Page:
Saturday, December 9, 2017
Paying it Forward
One Document at a Time
Plunging into the subsequent generations of the man whose photo I found in an antique shop, I learn that one of his daughters had married a man born in Greece. At the time period in which this happened, a female American who entered into such a marriage lost her citizenship, and could only regain it upon going through the same naturalization process as her husband. Of course, I can trace the process from the point at which she married the Greek man, and at which point she filed her papers to regain her citizenship, but as for the interim—in which the man apparently changed his name to a much simpler American surname—I can find no such documentation.
Perhaps for that reason, when it came time for this month's volunteer work at indexing genealogical records, I decided to look at the naturalization records needing some work at FamilySearch.org. I indexed two batches of naturalization records in the hope that every little bit helps. More to the point, I hoped that this Greek man's legal paper trail might be one of the records about to be released into the searchable stack, once this set of records is completely indexed.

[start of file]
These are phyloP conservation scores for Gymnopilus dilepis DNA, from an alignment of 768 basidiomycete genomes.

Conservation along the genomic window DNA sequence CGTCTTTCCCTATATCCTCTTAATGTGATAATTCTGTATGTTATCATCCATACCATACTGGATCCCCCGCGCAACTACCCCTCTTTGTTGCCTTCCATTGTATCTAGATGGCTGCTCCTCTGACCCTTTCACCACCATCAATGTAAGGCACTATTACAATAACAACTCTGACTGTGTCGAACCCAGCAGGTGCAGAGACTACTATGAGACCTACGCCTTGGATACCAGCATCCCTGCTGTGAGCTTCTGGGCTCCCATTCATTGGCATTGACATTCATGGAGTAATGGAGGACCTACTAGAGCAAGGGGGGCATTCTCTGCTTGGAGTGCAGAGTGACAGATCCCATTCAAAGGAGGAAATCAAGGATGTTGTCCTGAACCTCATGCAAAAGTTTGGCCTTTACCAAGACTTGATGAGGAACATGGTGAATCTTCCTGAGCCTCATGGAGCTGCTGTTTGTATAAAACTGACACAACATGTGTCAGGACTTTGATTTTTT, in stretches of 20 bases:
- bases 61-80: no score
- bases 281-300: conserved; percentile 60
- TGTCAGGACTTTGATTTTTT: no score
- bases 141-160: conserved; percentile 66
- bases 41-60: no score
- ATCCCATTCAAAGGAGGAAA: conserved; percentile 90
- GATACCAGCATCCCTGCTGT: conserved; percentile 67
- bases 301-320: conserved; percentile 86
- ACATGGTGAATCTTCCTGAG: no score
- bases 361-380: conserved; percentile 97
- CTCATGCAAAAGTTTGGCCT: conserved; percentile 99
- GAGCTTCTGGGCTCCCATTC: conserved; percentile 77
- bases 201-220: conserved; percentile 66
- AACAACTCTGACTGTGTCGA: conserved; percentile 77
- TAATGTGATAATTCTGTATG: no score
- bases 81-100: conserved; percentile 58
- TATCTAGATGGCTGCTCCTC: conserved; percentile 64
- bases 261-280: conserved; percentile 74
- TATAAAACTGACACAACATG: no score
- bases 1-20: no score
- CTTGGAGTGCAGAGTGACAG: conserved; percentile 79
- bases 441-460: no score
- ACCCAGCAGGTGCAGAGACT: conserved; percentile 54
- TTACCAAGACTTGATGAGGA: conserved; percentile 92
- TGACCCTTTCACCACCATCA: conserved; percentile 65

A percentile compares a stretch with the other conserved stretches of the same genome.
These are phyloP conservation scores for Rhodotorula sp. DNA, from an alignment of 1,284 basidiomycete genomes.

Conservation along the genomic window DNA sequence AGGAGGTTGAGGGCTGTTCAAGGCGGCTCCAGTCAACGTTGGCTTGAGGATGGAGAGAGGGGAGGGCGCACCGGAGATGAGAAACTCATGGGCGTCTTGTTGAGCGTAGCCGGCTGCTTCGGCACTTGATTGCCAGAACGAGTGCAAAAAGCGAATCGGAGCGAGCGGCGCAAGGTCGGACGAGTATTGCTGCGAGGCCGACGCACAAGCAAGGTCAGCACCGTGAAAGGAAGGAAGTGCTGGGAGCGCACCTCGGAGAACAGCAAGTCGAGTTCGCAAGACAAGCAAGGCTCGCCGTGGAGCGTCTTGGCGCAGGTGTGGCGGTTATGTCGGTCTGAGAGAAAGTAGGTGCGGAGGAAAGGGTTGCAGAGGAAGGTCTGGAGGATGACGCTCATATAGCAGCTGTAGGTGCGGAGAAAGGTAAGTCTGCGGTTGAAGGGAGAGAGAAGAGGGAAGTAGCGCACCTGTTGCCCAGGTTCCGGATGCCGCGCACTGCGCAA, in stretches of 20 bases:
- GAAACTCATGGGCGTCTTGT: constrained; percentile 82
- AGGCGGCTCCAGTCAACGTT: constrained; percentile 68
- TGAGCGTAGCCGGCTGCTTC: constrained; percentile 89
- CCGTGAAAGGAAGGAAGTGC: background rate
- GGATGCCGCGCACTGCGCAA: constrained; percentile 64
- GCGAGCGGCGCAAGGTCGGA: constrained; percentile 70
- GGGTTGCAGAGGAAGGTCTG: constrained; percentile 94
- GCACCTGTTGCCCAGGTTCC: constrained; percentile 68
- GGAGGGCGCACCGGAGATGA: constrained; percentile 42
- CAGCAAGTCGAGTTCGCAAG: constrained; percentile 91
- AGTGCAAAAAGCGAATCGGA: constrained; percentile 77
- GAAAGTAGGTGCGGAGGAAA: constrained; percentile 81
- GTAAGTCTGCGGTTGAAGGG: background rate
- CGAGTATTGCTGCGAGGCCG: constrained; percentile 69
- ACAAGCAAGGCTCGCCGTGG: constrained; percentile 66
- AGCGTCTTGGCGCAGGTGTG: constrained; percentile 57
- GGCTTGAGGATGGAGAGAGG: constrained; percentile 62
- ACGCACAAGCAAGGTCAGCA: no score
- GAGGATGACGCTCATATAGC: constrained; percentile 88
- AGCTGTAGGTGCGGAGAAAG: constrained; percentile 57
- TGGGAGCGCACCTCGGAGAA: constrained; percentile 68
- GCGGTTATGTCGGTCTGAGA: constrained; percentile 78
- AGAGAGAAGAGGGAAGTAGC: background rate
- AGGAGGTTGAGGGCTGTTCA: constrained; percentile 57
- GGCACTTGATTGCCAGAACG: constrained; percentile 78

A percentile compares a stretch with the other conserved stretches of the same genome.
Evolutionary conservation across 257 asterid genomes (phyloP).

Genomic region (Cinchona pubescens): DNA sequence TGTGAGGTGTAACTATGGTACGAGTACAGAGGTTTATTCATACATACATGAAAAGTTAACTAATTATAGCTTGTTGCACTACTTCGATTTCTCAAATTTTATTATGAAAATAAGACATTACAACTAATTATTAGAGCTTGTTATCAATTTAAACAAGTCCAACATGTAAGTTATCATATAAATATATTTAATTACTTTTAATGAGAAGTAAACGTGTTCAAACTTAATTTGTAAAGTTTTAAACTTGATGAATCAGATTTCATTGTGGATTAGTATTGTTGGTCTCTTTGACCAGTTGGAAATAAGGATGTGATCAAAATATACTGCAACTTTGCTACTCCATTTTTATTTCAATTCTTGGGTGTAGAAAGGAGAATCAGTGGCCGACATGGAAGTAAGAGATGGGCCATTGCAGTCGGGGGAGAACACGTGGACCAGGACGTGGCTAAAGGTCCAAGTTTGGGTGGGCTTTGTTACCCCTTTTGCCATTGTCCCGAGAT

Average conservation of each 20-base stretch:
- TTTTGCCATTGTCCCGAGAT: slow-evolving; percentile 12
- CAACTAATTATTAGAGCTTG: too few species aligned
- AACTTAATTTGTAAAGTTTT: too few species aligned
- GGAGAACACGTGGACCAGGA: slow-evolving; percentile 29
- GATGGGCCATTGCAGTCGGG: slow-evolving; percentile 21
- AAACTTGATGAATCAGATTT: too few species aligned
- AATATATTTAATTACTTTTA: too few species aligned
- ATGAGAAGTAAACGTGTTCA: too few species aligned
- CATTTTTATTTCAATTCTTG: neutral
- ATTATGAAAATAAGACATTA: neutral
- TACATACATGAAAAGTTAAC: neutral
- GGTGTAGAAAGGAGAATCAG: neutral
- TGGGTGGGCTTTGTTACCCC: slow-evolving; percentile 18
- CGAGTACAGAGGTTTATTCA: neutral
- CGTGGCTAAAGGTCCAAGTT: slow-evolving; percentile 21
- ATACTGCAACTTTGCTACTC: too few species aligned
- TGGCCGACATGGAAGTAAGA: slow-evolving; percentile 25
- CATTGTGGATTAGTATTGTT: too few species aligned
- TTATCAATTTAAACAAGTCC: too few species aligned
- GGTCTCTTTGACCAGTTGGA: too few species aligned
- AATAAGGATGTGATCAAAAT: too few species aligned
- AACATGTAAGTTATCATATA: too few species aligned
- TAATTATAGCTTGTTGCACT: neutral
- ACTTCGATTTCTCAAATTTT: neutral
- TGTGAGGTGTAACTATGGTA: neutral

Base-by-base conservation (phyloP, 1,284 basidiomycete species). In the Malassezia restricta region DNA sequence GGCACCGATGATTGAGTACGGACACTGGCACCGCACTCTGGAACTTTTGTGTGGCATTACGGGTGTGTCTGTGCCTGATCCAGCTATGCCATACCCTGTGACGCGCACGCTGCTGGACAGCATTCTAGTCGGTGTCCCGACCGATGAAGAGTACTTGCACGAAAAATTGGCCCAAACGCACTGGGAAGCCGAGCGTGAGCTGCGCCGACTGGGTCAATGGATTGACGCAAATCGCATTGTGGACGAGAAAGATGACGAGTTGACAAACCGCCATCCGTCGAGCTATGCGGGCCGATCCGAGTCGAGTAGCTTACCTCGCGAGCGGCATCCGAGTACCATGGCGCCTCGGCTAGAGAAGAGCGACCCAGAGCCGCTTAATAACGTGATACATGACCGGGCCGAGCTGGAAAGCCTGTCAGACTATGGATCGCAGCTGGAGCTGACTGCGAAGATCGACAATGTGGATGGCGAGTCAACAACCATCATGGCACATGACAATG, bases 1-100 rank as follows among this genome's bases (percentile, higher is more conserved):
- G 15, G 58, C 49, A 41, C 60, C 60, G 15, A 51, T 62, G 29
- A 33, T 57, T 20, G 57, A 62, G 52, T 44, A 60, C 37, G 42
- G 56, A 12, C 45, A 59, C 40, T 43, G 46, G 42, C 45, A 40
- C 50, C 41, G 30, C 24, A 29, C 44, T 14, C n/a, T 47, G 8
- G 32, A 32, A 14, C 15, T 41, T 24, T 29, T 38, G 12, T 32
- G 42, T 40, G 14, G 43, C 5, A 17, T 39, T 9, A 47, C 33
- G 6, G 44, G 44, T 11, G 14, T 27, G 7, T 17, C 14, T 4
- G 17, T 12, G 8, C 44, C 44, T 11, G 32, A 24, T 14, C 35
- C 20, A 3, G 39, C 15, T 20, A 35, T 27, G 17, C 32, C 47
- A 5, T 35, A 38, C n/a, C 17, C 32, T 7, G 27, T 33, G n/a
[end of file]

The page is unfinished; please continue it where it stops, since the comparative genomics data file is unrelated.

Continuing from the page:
While the batches of records I handled seemed to contain only immigrants from Italy and Switzerland, I have to trust that somewhere, somehow, the pages with the Blain family's son in law will soon surface. So many of us have benefited from records which have already been digitized, indexed and placed online. We didn't do the work to get those records online, of course, but we can do our part to pass the blessing along to others by helping to get even more records on the website. That's why I try to do a little bit of indexing every month. Every little bit does turn out to make a difference.
Whether I ever find that Greek son in law's naturalization records or not, I know that the few minutes I dedicated to doing this easy bit of volunteer work—in the cozy comfort of my own home, complete with mocha and snacks—will make research easier for someone else, just like others have done in the past for me.
Above: Victorian Trade Card for Alter, Forwood & Company, prepared by lithographer A. B. Seeley in 1881; courtesy Miami University Libraries Digital Library Program via Wikipedia; in the public domain.